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Furnas, George W. and Zhang, Xiaolong (2000): Illusions of Infinity: Feedback for Infinite Worlds. In: Ackerman, Mark S. and Edwards, Keith (eds.) Proceedings of the 13th annual ACM symposium on User interface software and technology November 06 - 08, 2000, San Diego, California, United States. pp. 237-238.

 
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Furnas, George W. (2000): Future Design Mindful of the MoRAS. In Human-Computer Interaction, 15 (2) pp. 207-261.

As human-computer interaction (HCI) expands its scope, the proper context for the design of information technology (IT) is increasingly an interconnected mosaic of responsive adaptive systems (MoRAS) including people's heads, organizations, communities, markets, and cultures. The introduction of IT not only perturbs the individual systems but also critically changes the coupling structure of the whole mosaic that comprises them. These various systems respond and adapt to these changes, in effect undertaking their own sort of "design" efforts, sometimes at odds with explicit intentions. The need to understand the role of all these different systems in the outcome explains why IT design has become an increasingly interdisciplinary effort. It is likely that our designs will be more successful if we become more mindful of this bigger picture. This article discusses the motivations for the MoRAS perspective; briefly sketches the MoRAS itself; and presents some tales that illustrate its dynamics, the role of IT within it, and the implications for the future trajectory of HCI. The article concludes with design implications and an agenda for furthering the framework.

© All rights reserved Furnas and/or Taylor and Francis

 
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Furnas, George W., Qu, Yan, Shrivastava, Sanjeev and Peters, Gregory (2000): The Use of Intermediat Graphical Constructions in Problem Solving with Dynamic, Pixel-Level Diagrams. In: Anderson, Michael, Cheng, Peter C-H. and Haarslev, Volker (eds.) Diagrams 2000 - Theory and Application of Diagrams - First International Conference September 1-3, 2000, Edinburgh, Scotland, UK. pp. 314-329.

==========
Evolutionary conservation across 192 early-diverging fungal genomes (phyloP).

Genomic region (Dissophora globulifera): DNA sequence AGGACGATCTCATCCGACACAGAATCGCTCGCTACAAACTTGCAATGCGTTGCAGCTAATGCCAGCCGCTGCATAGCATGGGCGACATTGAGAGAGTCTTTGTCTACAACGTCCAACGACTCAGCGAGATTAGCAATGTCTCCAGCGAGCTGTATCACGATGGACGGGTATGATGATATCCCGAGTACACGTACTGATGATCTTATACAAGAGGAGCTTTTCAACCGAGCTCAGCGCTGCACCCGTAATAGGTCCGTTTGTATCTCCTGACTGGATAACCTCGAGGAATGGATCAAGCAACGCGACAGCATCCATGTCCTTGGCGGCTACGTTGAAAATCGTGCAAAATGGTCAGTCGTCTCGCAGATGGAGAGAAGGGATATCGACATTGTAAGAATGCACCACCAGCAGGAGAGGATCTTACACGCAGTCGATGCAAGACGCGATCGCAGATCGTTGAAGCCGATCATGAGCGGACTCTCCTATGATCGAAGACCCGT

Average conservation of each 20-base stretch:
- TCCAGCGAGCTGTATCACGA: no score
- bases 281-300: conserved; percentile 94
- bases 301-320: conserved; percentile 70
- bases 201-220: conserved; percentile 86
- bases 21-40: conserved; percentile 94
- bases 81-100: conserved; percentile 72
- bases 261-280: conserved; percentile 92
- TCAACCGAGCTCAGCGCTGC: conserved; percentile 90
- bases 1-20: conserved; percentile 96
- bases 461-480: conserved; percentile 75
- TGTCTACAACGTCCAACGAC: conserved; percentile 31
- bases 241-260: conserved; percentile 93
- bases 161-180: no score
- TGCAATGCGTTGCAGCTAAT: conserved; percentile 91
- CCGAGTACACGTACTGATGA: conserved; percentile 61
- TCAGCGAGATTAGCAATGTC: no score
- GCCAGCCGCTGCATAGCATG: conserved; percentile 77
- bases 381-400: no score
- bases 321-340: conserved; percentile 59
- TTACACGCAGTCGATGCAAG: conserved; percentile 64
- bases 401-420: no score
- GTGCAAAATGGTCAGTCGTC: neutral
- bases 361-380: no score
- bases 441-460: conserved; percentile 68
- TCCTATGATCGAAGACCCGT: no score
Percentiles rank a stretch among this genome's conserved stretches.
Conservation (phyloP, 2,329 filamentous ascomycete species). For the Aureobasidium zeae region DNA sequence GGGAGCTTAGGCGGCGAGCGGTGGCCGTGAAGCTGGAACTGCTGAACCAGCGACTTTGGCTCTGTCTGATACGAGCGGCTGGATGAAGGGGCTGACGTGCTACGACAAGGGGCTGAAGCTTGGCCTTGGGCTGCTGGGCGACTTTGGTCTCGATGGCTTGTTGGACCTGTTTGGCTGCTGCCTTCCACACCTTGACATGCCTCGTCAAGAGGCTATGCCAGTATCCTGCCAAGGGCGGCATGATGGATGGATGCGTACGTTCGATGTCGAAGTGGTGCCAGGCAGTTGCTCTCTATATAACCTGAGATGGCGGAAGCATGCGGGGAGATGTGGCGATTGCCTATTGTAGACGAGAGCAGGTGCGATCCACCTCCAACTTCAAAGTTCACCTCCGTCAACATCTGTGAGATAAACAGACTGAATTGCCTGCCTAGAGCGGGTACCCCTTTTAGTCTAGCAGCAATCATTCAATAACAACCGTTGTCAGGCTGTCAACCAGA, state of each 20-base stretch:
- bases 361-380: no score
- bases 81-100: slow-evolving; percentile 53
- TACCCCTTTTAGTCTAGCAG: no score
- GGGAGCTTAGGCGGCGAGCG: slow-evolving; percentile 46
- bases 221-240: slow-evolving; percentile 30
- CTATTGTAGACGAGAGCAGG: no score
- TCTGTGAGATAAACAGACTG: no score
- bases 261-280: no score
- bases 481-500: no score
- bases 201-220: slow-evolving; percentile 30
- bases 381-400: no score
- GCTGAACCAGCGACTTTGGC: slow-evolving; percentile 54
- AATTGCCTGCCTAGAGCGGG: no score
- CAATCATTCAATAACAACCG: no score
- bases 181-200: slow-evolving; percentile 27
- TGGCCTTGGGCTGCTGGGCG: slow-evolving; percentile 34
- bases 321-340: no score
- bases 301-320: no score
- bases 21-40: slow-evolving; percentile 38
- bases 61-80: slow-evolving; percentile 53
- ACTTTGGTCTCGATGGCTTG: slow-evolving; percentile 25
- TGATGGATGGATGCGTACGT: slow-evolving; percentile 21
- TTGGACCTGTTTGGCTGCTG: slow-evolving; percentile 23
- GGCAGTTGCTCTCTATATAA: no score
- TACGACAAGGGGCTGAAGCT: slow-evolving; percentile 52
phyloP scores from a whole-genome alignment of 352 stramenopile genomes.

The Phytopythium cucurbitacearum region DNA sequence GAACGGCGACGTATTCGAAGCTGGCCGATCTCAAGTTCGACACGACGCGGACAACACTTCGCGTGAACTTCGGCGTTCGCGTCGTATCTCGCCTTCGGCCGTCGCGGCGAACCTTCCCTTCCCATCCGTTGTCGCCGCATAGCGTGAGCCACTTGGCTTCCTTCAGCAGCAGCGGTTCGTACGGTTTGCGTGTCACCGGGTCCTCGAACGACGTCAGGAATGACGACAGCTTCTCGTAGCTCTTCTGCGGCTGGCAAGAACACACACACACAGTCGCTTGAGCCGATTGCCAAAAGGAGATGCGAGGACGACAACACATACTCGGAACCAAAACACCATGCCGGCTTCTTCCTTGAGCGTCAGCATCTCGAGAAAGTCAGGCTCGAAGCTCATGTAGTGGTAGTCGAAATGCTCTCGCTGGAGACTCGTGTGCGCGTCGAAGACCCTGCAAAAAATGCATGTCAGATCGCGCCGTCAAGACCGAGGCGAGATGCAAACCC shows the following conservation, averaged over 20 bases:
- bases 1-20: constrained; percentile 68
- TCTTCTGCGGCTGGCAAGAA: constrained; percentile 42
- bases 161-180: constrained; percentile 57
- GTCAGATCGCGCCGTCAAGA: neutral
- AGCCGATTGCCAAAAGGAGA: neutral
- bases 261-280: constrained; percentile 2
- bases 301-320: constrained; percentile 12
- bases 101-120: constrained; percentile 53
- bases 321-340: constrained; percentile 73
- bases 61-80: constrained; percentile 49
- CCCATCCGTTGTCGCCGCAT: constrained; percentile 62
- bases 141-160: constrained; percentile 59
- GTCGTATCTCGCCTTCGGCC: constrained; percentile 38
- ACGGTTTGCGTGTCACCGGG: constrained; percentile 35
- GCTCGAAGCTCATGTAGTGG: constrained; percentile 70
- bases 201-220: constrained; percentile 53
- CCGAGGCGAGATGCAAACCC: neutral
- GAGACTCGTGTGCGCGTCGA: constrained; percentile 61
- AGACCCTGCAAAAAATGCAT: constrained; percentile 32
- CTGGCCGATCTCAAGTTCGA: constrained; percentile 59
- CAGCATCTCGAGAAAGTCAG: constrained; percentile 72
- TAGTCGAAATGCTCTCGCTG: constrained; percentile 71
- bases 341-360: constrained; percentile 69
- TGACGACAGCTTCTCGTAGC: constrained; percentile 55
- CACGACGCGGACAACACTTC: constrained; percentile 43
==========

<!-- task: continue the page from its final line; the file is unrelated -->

1998
 
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Jul, Susanne and Furnas, George W. (1998): Critical Zones in Desert Fog: Aids to Multiscale Navigation. In: Mynatt, Elizabeth D. and Jacob, Robert J. K. (eds.) Proceedings of the 11th annual ACM symposium on User interface software and technology November 01 - 04, 1998, San Francisco, California, United States. pp. 97-106.

In this paper, we introduce the problem of "desert fog," a condition wherein a view of an information world contains no information on which to base navigational decisions. We present a set of view-based navigational aids that allow navigators to find their way through desert fog in multiscale electronic worlds. Prototypes of these aids have been implemented in the Landmarking and ZTracker systems. We introduce the concept of critical zone analysis, a method of grouping objects according to their visibility in views of the information world rather than their spatial layout. This concept was derived from a formal analysis of desert fog using view-navigation theory. Our analysis informally extends view-navigation theory to accommodate spatial multiscale worlds and is detailed in the paper.

© All rights reserved Jul and Furnas and/or ACM Press

 
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Furnas, George W. and Zhang, Xiaolong (1998): MuSE: A Multiscale Editor. In: Mynatt, Elizabeth D. and Jacob, Robert J. K. (eds.) Proceedings of the 11th annual ACM symposium on User interface software and technology November 01 - 04, 1998, San Francisco, California, United States. pp. 107-116.

Information worlds are getting ever more vast. We need, not only better environments for dealing with this vast scale, but better tools for authoring information in those environments. This paper describes a new type of tool for authoring objects in infinite pan/zoom (so-called "multi-scale") environments, like PAD++. Called the MultiScale Editor (MuSE) it provides a direct way to manipulate objects in scale, simplifying important operations for authoring with large, multiscale information worlds.

© All rights reserved Furnas and Zhang and/or ACM Press

 
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Furnas, George W. and Rauch, Samuel J. (1998): Considerations for Information Environments and the NaviQue Workspace. In: DL98: Proceedings of the 3rd ACM International Conference on Digital Libraries 1998. pp. 79-88.